Located in Kent, the 14-square-metre building provides a part-time workspace for Dillon, who recently launched his own architecture studio called AOMD.
The design centres around natural and recycled materials, and minimises the use of concrete, toxins, plastics and glues.
“The Garden Studio was an exercise for me in self-building from scratch, and testing how easy it is to source alternative, recycled and local materials,” Dillon told Dezeen.
“It isn’t just an architect’s studio, it’s also a continuing experiment into how buildings can be made without so much waste and carbon. All this to better inform my emerging practice,” he said.
The architect was able to keep costs down to £4,500. He did this by carefully planning the build in advance and minimising material wastage.
“A large amount of time was spent researching suppliers to get the right materials and grouping together deliveries,” said Dillon.
“Drawing the project up in detail and working to standard panel sizing allowed for me to cut down wastage and keep over-ordering to a minimum.”
The building is simple in form but features contemporary details including blue-oiled Douglas fir cladding, a slender low-pitched gable roof and a large picture window.
It has a modular timber framework designed for easy self-assembly. Hemp insulation infills the stud walls, while the interior is lined with the wood-fibre board known as ESB.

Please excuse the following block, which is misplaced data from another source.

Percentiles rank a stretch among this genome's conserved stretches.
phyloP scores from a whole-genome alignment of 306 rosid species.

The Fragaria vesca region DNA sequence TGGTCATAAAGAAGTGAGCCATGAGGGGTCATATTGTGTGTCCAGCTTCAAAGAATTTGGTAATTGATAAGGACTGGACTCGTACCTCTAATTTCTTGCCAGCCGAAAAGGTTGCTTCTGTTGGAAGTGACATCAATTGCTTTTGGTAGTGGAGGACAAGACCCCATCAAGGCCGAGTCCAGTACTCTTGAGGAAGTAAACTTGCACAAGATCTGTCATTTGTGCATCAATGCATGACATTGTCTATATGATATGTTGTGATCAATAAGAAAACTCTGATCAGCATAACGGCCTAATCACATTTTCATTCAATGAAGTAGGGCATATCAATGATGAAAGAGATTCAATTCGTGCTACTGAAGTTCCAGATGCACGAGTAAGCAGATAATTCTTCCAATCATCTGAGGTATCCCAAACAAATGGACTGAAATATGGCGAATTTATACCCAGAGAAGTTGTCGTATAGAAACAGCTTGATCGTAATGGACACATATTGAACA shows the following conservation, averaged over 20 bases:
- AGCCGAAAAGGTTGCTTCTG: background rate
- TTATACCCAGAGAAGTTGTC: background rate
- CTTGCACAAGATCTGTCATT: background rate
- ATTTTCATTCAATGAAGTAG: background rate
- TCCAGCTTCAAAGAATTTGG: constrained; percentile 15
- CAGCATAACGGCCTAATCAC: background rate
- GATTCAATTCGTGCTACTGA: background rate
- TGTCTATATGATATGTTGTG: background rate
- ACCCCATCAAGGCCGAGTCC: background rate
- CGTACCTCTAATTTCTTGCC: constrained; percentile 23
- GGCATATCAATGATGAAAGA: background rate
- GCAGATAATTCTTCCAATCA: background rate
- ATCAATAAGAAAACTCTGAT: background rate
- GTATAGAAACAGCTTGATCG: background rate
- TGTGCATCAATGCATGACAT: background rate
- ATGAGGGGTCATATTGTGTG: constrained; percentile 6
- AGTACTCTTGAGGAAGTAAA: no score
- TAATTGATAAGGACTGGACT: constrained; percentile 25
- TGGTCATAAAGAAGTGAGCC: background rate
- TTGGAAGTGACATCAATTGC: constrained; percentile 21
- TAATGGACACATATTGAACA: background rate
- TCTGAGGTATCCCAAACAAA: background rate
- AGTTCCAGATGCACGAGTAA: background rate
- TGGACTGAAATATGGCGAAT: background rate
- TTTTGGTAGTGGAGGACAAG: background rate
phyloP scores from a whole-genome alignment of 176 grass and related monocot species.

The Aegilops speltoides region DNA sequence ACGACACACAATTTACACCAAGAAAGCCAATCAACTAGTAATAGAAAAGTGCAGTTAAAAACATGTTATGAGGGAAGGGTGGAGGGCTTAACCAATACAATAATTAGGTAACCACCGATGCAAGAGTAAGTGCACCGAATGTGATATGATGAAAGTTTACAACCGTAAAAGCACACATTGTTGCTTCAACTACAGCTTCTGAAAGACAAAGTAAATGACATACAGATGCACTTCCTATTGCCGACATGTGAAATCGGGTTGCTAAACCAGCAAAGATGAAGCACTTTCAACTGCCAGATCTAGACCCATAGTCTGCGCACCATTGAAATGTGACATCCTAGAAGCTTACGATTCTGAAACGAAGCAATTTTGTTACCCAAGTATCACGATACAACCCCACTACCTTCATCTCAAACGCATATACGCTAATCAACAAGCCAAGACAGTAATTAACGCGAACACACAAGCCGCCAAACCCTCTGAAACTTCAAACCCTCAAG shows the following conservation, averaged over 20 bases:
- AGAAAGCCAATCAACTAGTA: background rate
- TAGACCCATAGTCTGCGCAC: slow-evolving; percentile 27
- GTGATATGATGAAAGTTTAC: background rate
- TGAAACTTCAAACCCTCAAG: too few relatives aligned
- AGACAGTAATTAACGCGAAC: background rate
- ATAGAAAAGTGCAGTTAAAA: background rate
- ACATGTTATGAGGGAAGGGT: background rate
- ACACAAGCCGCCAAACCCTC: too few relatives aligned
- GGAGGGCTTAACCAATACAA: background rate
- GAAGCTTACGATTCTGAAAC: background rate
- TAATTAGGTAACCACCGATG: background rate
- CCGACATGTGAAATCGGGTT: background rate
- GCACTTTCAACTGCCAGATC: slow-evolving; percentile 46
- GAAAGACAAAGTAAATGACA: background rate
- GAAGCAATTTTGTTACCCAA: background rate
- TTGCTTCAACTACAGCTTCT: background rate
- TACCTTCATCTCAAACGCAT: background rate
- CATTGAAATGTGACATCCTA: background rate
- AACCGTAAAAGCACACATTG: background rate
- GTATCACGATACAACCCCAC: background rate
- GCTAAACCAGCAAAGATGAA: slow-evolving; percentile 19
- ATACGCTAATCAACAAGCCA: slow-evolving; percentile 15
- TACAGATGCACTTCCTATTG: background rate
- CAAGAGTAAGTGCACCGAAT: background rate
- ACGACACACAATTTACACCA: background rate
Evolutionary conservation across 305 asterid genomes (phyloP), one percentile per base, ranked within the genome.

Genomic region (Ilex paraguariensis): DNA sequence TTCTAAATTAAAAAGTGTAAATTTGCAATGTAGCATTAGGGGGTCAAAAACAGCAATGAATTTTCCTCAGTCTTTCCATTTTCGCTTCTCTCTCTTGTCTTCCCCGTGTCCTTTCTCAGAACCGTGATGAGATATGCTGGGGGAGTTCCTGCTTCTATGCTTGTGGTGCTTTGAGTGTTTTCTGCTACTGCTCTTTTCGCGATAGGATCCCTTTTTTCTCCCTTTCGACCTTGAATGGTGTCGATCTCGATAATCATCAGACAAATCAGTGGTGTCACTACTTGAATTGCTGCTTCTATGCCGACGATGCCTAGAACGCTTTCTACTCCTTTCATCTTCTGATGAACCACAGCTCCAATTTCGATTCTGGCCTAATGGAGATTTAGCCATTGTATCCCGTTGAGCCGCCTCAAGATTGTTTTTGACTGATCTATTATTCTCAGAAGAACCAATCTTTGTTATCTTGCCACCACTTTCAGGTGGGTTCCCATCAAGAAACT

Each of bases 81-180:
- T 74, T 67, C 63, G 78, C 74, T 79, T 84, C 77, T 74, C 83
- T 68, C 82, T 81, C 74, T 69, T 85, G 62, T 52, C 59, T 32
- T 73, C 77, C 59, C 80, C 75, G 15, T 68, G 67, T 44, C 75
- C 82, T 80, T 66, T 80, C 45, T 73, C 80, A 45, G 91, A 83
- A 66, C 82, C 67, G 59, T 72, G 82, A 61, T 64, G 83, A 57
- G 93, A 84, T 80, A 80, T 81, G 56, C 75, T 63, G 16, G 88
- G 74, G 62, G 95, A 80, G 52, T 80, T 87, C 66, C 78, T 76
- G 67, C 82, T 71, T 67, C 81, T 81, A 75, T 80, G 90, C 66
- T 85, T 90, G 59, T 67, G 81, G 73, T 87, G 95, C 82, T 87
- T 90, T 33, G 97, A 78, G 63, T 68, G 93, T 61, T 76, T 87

Dillon chose ESB, rather than OSB or plywood, as it is made from wood pulp without any glue. His aim was to create a “fully breathable” structure.
For the same reason, he chose chalk-based paint and Marmoleum lino for the internal wall and floor finishes.
The structure sits on foundations of timber and recycled plastic matting. This meant it could be installed without planning permission, under permitted development rights.
The architect now uses the garden studio as his workspace three or four days a week and commutes into London the rest of the time.
Featuring a built-in desk, the dual-aspect space offers Dillon a view of a valley and woodland while he works.
“It seemed a far more inspiring alternative to a traditional office in a more urban location,” he said.
“It is a calm place to draw and to be creative, with ample space for making models at 1:10 scale and photographing them.”
The architect doesn’t currently have plans to turn the design into a self-assembly product, although he expects to repurpose some of the details for future bespoke studio designs.
The photography is by Rory Gaylor unless otherwise indicated.
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